Future Educators of the World!

Author Archives: edennison3

Whoops! I just realized I never posted my final prezi, I was thinking I had already shared it with people in my group, but here it is! I went through the questions and tried to answer accordingly!

-Erin Dennison


When I first heard of our assignment of going a full week without Facebook, I didn’t really have that strong of a reaction. I don’t have a laptop so I rarely ever even go on Facebook on an actual computer. (Also not in the computer labs because you get yelled at by the Librarians, and I also feel like everyone can see me!) I did have the app on my phone but for some reason it stopped working so I deleted it. I would go on quite frequently on my phone through the internet. I wouldn’t really go on for any specific reason; I didn’t update my statuses or comment on anything, it was more of a habit. Before doing something, or a way to procrastinate or occupy my time, I would go on real quick and see what was new. I wasn’t that much of an addict, so I thought this assignment would be a piece of cake me.

I cheated on the very first day, not intentionally, but I was on for a good twenty minutes before I realized I wasn’t supposed to be. I got caught up at looking at someone’s pictures and got a notification on my status, the one that said how I wasn’t going to be on Face Book for a week. Shit. I got off after that and had to make a conscious effort not to go on again.

I actually enjoyed this assignment in a way. Yes, I did miss Facebook and I missed staying “up to date” with things that were going on around me, but it was nice. I use Facebook as a way to stay connected with certain people, but the people that I’m closest with and the ones I most enjoy, are the ones who I text. Yeah there are people who are my Facebook friends that I don’t text but still like to hear from, but this almost made me focus on the most important people in my life and the ones that matter the most to me. I wasn’t bombarded with all the useless information that people post, I wasn’t consumed with stalking people that I don’t like or who I’m secretly in love with. I wasn’t worried when looking at other peoples pictures that they were having more fun than I was. I wasn’t consumed with finding out who was hanging out with whom and who was doing what. Although I’m not consumed as much with these worries as I once was, there is always a twinge of slight jealously, or a twinge of regret when I see things that people posted. Maybe that’s just me and how I am and how I chose to use Facebook. Maybe if I used it more like own personal outlet, like the way I use texting, I would feel the same way, I would feel so disconnected and separated. I think it’s the way we use the medium that shapes the way we feel about it.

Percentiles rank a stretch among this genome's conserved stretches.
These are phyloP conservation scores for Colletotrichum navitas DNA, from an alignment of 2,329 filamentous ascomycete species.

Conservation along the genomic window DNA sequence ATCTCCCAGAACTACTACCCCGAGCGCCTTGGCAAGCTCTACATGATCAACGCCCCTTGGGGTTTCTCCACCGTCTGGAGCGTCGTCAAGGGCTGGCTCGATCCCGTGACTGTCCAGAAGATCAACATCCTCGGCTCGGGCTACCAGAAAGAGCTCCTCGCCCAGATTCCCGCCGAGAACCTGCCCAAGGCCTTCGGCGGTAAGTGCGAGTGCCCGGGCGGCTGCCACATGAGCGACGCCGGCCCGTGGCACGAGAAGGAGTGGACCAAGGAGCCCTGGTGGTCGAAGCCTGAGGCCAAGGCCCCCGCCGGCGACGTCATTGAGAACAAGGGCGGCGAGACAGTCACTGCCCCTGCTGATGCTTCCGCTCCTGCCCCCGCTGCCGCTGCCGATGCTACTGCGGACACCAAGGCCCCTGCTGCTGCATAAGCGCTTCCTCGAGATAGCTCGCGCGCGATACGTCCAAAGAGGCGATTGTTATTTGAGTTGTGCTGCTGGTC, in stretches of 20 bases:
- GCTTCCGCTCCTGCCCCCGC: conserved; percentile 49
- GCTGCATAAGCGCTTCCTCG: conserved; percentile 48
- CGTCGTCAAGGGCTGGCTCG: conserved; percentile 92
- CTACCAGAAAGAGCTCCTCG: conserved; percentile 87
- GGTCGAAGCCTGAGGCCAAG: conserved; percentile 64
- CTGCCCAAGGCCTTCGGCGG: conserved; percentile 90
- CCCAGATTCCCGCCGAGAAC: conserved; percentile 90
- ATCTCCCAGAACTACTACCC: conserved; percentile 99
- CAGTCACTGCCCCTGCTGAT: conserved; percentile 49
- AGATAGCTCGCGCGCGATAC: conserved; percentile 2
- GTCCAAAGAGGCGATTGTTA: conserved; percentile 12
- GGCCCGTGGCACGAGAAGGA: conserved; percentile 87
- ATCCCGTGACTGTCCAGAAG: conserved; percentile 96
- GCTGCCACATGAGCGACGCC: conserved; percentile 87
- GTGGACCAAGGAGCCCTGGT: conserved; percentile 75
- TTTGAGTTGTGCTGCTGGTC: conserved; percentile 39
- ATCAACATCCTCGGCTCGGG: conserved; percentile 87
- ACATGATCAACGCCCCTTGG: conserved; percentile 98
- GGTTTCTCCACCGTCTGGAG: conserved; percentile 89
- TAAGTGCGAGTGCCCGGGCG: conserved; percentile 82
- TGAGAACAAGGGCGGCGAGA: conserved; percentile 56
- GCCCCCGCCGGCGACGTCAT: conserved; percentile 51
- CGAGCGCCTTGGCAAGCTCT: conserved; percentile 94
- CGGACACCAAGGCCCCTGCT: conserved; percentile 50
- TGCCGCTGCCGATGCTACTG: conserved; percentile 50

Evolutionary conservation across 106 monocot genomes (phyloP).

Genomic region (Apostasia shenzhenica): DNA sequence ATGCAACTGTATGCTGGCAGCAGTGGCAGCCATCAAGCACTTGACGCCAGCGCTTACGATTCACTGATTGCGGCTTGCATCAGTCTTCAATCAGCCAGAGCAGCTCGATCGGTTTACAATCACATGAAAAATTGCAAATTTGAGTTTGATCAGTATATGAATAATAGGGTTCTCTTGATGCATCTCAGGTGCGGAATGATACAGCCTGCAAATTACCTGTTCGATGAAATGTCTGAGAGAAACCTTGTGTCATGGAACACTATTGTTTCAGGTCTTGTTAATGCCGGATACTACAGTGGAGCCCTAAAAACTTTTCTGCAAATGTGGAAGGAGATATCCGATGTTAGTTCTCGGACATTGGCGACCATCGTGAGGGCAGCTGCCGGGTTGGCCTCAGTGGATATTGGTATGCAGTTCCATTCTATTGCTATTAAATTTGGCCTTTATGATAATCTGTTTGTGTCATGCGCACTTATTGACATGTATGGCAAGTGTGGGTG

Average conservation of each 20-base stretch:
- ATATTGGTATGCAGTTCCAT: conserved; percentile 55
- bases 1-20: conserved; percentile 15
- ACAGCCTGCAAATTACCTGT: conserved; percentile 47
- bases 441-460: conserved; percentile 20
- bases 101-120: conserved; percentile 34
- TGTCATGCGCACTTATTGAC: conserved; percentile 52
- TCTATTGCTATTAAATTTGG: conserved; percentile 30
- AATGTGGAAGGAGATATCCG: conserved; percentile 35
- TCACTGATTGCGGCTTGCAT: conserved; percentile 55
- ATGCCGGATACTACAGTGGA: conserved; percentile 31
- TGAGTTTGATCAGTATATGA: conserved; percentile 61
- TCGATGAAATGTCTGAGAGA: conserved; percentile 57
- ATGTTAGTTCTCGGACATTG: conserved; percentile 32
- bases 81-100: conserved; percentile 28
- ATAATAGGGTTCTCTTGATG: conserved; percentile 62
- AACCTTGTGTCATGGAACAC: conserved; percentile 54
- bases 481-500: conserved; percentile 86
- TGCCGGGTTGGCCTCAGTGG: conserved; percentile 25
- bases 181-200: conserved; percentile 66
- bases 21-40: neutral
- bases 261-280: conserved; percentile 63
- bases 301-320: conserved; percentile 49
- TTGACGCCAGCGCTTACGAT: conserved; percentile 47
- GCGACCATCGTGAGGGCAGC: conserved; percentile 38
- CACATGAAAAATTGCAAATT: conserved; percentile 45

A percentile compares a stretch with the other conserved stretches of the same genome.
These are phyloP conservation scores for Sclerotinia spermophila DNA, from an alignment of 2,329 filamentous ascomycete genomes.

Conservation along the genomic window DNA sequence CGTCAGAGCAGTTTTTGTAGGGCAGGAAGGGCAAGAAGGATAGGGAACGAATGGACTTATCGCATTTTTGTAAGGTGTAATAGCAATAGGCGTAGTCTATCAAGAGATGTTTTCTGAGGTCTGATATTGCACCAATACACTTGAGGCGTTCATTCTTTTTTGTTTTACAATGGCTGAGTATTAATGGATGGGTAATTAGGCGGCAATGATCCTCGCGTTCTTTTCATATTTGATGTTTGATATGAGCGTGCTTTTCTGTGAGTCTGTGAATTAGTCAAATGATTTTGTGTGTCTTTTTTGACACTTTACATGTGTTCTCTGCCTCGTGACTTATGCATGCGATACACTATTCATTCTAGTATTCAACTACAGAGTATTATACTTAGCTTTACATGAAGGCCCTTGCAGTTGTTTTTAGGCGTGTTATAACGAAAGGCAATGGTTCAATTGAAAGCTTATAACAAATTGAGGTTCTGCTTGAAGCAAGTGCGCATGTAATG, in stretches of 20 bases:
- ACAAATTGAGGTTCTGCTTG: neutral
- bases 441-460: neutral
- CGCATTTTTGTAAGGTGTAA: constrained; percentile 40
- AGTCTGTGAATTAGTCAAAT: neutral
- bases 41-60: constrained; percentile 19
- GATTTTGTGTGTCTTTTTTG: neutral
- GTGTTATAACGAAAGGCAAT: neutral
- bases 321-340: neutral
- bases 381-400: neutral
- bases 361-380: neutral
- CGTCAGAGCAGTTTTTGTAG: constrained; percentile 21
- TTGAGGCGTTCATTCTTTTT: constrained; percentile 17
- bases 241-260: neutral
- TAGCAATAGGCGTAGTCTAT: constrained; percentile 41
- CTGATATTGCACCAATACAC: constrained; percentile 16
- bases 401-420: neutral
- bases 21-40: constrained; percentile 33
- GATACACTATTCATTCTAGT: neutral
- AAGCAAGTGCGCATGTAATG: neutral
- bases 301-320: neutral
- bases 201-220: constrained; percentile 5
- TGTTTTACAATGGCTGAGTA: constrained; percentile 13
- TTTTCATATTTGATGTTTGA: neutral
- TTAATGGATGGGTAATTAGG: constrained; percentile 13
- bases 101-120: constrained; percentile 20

The only other time that this became a pain was when I knew my friends went to a concert and I wanted to see the pictures or when I found out something about someone I knew and I wanted to check it out. It was certain things I heard about that made me want to use it. But for the most part I actually really enjoyed it. I don’t really want to go back on! It’s nice not feeling obligated to comment on things or communicating with certain people.

Erin Dennison

Facebook's Mark Zuckerberg


In Dick Hardts video he discusses the idea of identity. What is identity? I, like he stated in the beginning of his presentation, always viewed identity as being who you are. Your identity is who you are, but what does that all really mean? There are different categories that your identity can fall into almost, the one you create, and the one others create for you. Your identity consists of what your name is, how old you are, where you live, where you went to school, where you were born, etc. But what about the identity you shape for yourself? Your interests, your opinions, even the choices you make, isn’t that all a part of identity? Can’t you identify with certain groups and organizations, doesn’t that equal your identity?